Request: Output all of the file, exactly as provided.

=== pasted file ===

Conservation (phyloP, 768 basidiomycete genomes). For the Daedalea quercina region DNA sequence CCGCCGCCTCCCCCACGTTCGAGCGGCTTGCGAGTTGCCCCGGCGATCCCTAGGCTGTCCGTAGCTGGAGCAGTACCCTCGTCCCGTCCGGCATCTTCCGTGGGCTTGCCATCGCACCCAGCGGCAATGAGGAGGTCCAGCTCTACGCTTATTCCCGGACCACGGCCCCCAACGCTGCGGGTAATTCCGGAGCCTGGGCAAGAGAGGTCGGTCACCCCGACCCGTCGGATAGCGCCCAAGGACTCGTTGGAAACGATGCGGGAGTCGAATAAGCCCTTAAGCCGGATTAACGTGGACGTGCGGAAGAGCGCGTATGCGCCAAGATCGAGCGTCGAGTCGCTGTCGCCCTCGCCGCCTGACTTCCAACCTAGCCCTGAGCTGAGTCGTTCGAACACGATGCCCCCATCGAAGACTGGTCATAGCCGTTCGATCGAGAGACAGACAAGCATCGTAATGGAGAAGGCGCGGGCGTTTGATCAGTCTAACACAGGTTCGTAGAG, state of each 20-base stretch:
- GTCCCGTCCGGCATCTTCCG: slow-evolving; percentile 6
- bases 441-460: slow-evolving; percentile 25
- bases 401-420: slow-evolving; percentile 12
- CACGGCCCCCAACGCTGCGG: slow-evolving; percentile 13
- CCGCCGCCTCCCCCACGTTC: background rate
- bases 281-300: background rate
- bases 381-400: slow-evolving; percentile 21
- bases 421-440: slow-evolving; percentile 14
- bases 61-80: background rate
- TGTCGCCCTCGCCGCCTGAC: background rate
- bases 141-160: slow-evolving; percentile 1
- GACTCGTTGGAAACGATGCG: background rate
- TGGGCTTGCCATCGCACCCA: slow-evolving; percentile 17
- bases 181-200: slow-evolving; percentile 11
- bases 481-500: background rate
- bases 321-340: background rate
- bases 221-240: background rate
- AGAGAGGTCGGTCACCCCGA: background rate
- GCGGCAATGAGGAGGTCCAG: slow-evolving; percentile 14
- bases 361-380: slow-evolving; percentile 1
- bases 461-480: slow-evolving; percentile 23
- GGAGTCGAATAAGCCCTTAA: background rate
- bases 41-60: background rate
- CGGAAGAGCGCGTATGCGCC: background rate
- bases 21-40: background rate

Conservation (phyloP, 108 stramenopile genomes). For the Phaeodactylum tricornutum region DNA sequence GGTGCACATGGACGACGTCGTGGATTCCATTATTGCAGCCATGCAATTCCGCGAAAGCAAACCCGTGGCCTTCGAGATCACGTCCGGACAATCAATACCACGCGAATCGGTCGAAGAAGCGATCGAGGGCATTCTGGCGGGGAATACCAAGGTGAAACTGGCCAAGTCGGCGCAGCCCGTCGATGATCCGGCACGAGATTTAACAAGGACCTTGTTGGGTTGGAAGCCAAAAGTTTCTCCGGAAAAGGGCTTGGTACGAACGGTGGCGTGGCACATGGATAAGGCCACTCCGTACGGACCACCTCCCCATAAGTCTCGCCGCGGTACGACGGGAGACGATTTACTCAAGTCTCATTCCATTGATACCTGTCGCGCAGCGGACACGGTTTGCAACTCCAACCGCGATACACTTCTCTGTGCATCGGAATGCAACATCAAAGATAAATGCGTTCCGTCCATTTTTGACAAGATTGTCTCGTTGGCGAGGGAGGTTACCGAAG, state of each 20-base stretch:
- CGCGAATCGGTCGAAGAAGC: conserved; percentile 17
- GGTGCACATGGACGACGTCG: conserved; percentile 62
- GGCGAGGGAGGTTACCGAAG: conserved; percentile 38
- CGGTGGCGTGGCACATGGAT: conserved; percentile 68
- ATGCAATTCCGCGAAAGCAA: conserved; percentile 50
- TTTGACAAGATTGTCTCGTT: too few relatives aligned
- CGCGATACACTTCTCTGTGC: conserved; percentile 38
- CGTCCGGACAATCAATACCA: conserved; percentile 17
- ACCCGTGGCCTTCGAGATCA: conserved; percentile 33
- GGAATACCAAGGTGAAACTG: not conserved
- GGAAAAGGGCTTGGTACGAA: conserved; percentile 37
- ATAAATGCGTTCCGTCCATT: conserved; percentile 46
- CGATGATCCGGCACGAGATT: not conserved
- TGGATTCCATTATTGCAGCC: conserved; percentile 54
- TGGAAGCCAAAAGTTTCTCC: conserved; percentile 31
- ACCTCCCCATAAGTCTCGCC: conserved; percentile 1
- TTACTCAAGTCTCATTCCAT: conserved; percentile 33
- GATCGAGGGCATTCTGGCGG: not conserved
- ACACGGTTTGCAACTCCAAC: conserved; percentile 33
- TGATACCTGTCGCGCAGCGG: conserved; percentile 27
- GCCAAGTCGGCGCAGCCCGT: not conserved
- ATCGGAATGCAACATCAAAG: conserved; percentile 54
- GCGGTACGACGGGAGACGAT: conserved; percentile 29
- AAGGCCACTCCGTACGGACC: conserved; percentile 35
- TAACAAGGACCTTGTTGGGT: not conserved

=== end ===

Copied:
Conservation (phyloP, 768 basidiomycete genomes). For the Daedalea quercina region DNA sequence CCGCCGCCTCCCCCACGTTCGAGCGGCTTGCGAGTTGCCCCGGCGATCCCTAGGCTGTCCGTAGCTGGAGCAGTACCCTCGTCCCGTCCGGCATCTTCCGTGGGCTTGCCATCGCACCCAGCGGCAATGAGGAGGTCCAGCTCTACGCTTATTCCCGGACCACGGCCCCCAACGCTGCGGGTAATTCCGGAGCCTGGGCAAGAGAGGTCGGTCACCCCGACCCGTCGGATAGCGCCCAAGGACTCGTTGGAAACGATGCGGGAGTCGAATAAGCCCTTAAGCCGGATTAACGTGGACGTGCGGAAGAGCGCGTATGCGCCAAGATCGAGCGTCGAGTCGCTGTCGCCCTCGCCGCCTGACTTCCAACCTAGCCCTGAGCTGAGTCGTTCGAACACGATGCCCCCATCGAAGACTGGTCATAGCCGTTCGATCGAGAGACAGACAAGCATCGTAATGGAGAAGGCGCGGGCGTTTGATCAGTCTAACACAGGTTCGTAGAG, state of each 20-base stretch:
- GTCCCGTCCGGCATCTTCCG: slow-evolving; percentile 6
- bases 441-460: slow-evolving; percentile 25
- bases 401-420: slow-evolving; percentile 12
- CACGGCCCCCAACGCTGCGG: slow-evolving; percentile 13
- CCGCCGCCTCCCCCACGTTC: background rate
- bases 281-300: background rate
- bases 381-400: slow-evolving; percentile 21
- bases 421-440: slow-evolving; percentile 14
- bases 61-80: background rate
- TGTCGCCCTCGCCGCCTGAC: background rate
- bases 141-160: slow-evolving; percentile 1
- GACTCGTTGGAAACGATGCG: background rate
- TGGGCTTGCCATCGCACCCA: slow-evolving; percentile 17
- bases 181-200: slow-evolving; percentile 11
- bases 481-500: background rate
- bases 321-340: background rate
- bases 221-240: background rate
- AGAGAGGTCGGTCACCCCGA: background rate
- GCGGCAATGAGGAGGTCCAG: slow-evolving; percentile 14
- bases 361-380: slow-evolving; percentile 1
- bases 461-480: slow-evolving; percentile 23
- GGAGTCGAATAAGCCCTTAA: background rate
- bases 41-60: background rate
- CGGAAGAGCGCGTATGCGCC: background rate
- bases 21-40: background rate

Conservation (phyloP, 108 stramenopile genomes). For the Phaeodactylum tricornutum region DNA sequence GGTGCACATGGACGACGTCGTGGATTCCATTATTGCAGCCATGCAATTCCGCGAAAGCAAACCCGTGGCCTTCGAGATCACGTCCGGACAATCAATACCACGCGAATCGGTCGAAGAAGCGATCGAGGGCATTCTGGCGGGGAATACCAAGGTGAAACTGGCCAAGTCGGCGCAGCCCGTCGATGATCCGGCACGAGATTTAACAAGGACCTTGTTGGGTTGGAAGCCAAAAGTTTCTCCGGAAAAGGGCTTGGTACGAACGGTGGCGTGGCACATGGATAAGGCCACTCCGTACGGACCACCTCCCCATAAGTCTCGCCGCGGTACGACGGGAGACGATTTACTCAAGTCTCATTCCATTGATACCTGTCGCGCAGCGGACACGGTTTGCAACTCCAACCGCGATACACTTCTCTGTGCATCGGAATGCAACATCAAAGATAAATGCGTTCCGTCCATTTTTGACAAGATTGTCTCGTTGGCGAGGGAGGTTACCGAAG, state of each 20-base stretch:
- CGCGAATCGGTCGAAGAAGC: conserved; percentile 17
- GGTGCACATGGACGACGTCG: conserved; percentile 62
- GGCGAGGGAGGTTACCGAAG: conserved; percentile 38
- CGGTGGCGTGGCACATGGAT: conserved; percentile 68
- ATGCAATTCCGCGAAAGCAA: conserved; percentile 50
- TTTGACAAGATTGTCTCGTT: too few relatives aligned
- CGCGATACACTTCTCTGTGC: conserved; percentile 38
- CGTCCGGACAATCAATACCA: conserved; percentile 17
- ACCCGTGGCCTTCGAGATCA: conserved; percentile 33
- GGAATACCAAGGTGAAACTG: not conserved
- GGAAAAGGGCTTGGTACGAA: conserved; percentile 37
- ATAAATGCGTTCCGTCCATT: conserved; percentile 46
- CGATGATCCGGCACGAGATT: not conserved
- TGGATTCCATTATTGCAGCC: conserved; percentile 54
- TGGAAGCCAAAAGTTTCTCC: conserved; percentile 31
- ACCTCCCCATAAGTCTCGCC: conserved; percentile 1
- TTACTCAAGTCTCATTCCAT: conserved; percentile 33
- GATCGAGGGCATTCTGGCGG: not conserved
- ACACGGTTTGCAACTCCAAC: conserved; percentile 33
- TGATACCTGTCGCGCAGCGG: conserved; percentile 27
- GCCAAGTCGGCGCAGCCCGT: not conserved
- ATCGGAATGCAACATCAAAG: conserved; percentile 54
- GCGGTACGACGGGAGACGAT: conserved; percentile 29
- AAGGCCACTCCGTACGGACC: conserved; percentile 35
- TAACAAGGACCTTGTTGGGT: not conserved